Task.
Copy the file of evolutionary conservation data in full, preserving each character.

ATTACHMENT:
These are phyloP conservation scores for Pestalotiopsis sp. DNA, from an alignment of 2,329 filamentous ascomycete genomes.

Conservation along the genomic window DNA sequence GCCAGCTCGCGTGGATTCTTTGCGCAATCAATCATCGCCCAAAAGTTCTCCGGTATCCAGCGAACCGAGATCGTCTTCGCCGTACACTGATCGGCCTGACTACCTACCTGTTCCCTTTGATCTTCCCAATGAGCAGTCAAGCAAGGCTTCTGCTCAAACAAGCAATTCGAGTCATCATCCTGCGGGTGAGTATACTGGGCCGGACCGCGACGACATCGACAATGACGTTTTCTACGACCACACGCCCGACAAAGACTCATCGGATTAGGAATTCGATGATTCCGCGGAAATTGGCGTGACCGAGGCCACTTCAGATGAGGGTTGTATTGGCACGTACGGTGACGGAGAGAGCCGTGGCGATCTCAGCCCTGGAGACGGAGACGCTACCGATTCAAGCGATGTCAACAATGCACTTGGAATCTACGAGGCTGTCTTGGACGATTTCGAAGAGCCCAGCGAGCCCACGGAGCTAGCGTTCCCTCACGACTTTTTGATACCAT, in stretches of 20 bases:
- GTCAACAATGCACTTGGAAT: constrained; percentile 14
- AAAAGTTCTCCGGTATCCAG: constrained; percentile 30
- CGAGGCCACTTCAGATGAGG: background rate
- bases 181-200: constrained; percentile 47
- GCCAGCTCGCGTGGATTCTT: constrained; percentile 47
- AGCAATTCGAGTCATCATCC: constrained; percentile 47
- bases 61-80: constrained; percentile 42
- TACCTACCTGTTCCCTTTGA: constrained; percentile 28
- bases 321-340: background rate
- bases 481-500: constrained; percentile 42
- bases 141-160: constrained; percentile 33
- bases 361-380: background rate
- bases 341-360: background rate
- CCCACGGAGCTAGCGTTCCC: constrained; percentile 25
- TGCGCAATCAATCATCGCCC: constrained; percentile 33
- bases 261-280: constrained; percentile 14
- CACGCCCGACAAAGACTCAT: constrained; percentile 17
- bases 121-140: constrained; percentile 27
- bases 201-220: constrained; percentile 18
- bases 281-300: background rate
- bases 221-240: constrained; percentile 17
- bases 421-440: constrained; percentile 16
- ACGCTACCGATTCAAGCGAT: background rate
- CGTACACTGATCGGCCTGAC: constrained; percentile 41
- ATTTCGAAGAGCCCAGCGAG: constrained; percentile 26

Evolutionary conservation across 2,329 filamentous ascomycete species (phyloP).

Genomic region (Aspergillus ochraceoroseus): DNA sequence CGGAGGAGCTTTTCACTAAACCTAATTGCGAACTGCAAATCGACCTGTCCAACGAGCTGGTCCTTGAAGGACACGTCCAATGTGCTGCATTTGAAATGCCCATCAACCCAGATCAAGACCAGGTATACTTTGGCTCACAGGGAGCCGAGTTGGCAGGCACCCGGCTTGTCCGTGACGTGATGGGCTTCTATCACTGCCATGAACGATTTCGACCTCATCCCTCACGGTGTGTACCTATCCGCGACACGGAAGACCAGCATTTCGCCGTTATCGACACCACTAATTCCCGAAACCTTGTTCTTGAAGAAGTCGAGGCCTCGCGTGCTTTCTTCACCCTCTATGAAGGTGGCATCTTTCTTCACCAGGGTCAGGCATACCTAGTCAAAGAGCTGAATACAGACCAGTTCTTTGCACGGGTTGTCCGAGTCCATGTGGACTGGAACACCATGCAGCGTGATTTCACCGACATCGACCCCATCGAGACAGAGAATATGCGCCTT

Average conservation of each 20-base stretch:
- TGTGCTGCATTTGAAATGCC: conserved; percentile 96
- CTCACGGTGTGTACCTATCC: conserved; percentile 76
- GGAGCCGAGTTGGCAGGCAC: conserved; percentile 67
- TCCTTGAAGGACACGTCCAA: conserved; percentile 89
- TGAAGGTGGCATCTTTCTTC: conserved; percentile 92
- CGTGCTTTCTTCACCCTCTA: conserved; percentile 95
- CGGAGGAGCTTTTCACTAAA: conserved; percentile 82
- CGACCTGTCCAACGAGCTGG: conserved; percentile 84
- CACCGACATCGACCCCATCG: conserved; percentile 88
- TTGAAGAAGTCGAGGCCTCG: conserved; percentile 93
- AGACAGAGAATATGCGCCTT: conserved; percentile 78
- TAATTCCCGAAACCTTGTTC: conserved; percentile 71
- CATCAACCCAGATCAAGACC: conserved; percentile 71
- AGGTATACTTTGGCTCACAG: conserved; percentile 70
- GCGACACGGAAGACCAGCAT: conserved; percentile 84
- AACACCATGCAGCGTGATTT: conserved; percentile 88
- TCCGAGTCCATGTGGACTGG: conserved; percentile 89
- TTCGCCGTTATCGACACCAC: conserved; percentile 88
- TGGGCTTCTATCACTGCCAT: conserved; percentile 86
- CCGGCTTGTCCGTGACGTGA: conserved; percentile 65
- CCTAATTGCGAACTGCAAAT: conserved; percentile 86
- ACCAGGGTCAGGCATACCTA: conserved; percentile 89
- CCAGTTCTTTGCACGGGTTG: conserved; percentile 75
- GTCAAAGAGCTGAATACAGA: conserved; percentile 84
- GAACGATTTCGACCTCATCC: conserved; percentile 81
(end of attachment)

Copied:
These are phyloP conservation scores for Pestalotiopsis sp. DNA, from an alignment of 2,329 filamentous ascomycete genomes.

Conservation along the genomic window DNA sequence GCCAGCTCGCGTGGATTCTTTGCGCAATCAATCATCGCCCAAAAGTTCTCCGGTATCCAGCGAACCGAGATCGTCTTCGCCGTACACTGATCGGCCTGACTACCTACCTGTTCCCTTTGATCTTCCCAATGAGCAGTCAAGCAAGGCTTCTGCTCAAACAAGCAATTCGAGTCATCATCCTGCGGGTGAGTATACTGGGCCGGACCGCGACGACATCGACAATGACGTTTTCTACGACCACACGCCCGACAAAGACTCATCGGATTAGGAATTCGATGATTCCGCGGAAATTGGCGTGACCGAGGCCACTTCAGATGAGGGTTGTATTGGCACGTACGGTGACGGAGAGAGCCGTGGCGATCTCAGCCCTGGAGACGGAGACGCTACCGATTCAAGCGATGTCAACAATGCACTTGGAATCTACGAGGCTGTCTTGGACGATTTCGAAGAGCCCAGCGAGCCCACGGAGCTAGCGTTCCCTCACGACTTTTTGATACCAT, in stretches of 20 bases:
- GTCAACAATGCACTTGGAAT: constrained; percentile 14
- AAAAGTTCTCCGGTATCCAG: constrained; percentile 30
- CGAGGCCACTTCAGATGAGG: background rate
- bases 181-200: constrained; percentile 47
- GCCAGCTCGCGTGGATTCTT: constrained; percentile 47
- AGCAATTCGAGTCATCATCC: constrained; percentile 47
- bases 61-80: constrained; percentile 42
- TACCTACCTGTTCCCTTTGA: constrained; percentile 28
- bases 321-340: background rate
- bases 481-500: constrained; percentile 42
- bases 141-160: constrained; percentile 33
- bases 361-380: background rate
- bases 341-360: background rate
- CCCACGGAGCTAGCGTTCCC: constrained; percentile 25
- TGCGCAATCAATCATCGCCC: constrained; percentile 33
- bases 261-280: constrained; percentile 14
- CACGCCCGACAAAGACTCAT: constrained; percentile 17
- bases 121-140: constrained; percentile 27
- bases 201-220: constrained; percentile 18
- bases 281-300: background rate
- bases 221-240: constrained; percentile 17
- bases 421-440: constrained; percentile 16
- ACGCTACCGATTCAAGCGAT: background rate
- CGTACACTGATCGGCCTGAC: constrained; percentile 41
- ATTTCGAAGAGCCCAGCGAG: constrained; percentile 26

Evolutionary conservation across 2,329 filamentous ascomycete species (phyloP).

Genomic region (Aspergillus ochraceoroseus): DNA sequence CGGAGGAGCTTTTCACTAAACCTAATTGCGAACTGCAAATCGACCTGTCCAACGAGCTGGTCCTTGAAGGACACGTCCAATGTGCTGCATTTGAAATGCCCATCAACCCAGATCAAGACCAGGTATACTTTGGCTCACAGGGAGCCGAGTTGGCAGGCACCCGGCTTGTCCGTGACGTGATGGGCTTCTATCACTGCCATGAACGATTTCGACCTCATCCCTCACGGTGTGTACCTATCCGCGACACGGAAGACCAGCATTTCGCCGTTATCGACACCACTAATTCCCGAAACCTTGTTCTTGAAGAAGTCGAGGCCTCGCGTGCTTTCTTCACCCTCTATGAAGGTGGCATCTTTCTTCACCAGGGTCAGGCATACCTAGTCAAAGAGCTGAATACAGACCAGTTCTTTGCACGGGTTGTCCGAGTCCATGTGGACTGGAACACCATGCAGCGTGATTTCACCGACATCGACCCCATCGAGACAGAGAATATGCGCCTT

Average conservation of each 20-base stretch:
- TGTGCTGCATTTGAAATGCC: conserved; percentile 96
- CTCACGGTGTGTACCTATCC: conserved; percentile 76
- GGAGCCGAGTTGGCAGGCAC: conserved; percentile 67
- TCCTTGAAGGACACGTCCAA: conserved; percentile 89
- TGAAGGTGGCATCTTTCTTC: conserved; percentile 92
- CGTGCTTTCTTCACCCTCTA: conserved; percentile 95
- CGGAGGAGCTTTTCACTAAA: conserved; percentile 82
- CGACCTGTCCAACGAGCTGG: conserved; percentile 84
- CACCGACATCGACCCCATCG: conserved; percentile 88
- TTGAAGAAGTCGAGGCCTCG: conserved; percentile 93
- AGACAGAGAATATGCGCCTT: conserved; percentile 78
- TAATTCCCGAAACCTTGTTC: conserved; percentile 71
- CATCAACCCAGATCAAGACC: conserved; percentile 71
- AGGTATACTTTGGCTCACAG: conserved; percentile 70
- GCGACACGGAAGACCAGCAT: conserved; percentile 84
- AACACCATGCAGCGTGATTT: conserved; percentile 88
- TCCGAGTCCATGTGGACTGG: conserved; percentile 89
- TTCGCCGTTATCGACACCAC: conserved; percentile 88
- TGGGCTTCTATCACTGCCAT: conserved; percentile 86
- CCGGCTTGTCCGTGACGTGA: conserved; percentile 65
- CCTAATTGCGAACTGCAAAT: conserved; percentile 86
- ACCAGGGTCAGGCATACCTA: conserved; percentile 89
- CCAGTTCTTTGCACGGGTTG: conserved; percentile 75
- GTCAAAGAGCTGAATACAGA: conserved; percentile 84
- GAACGATTTCGACCTCATCC: conserved; percentile 81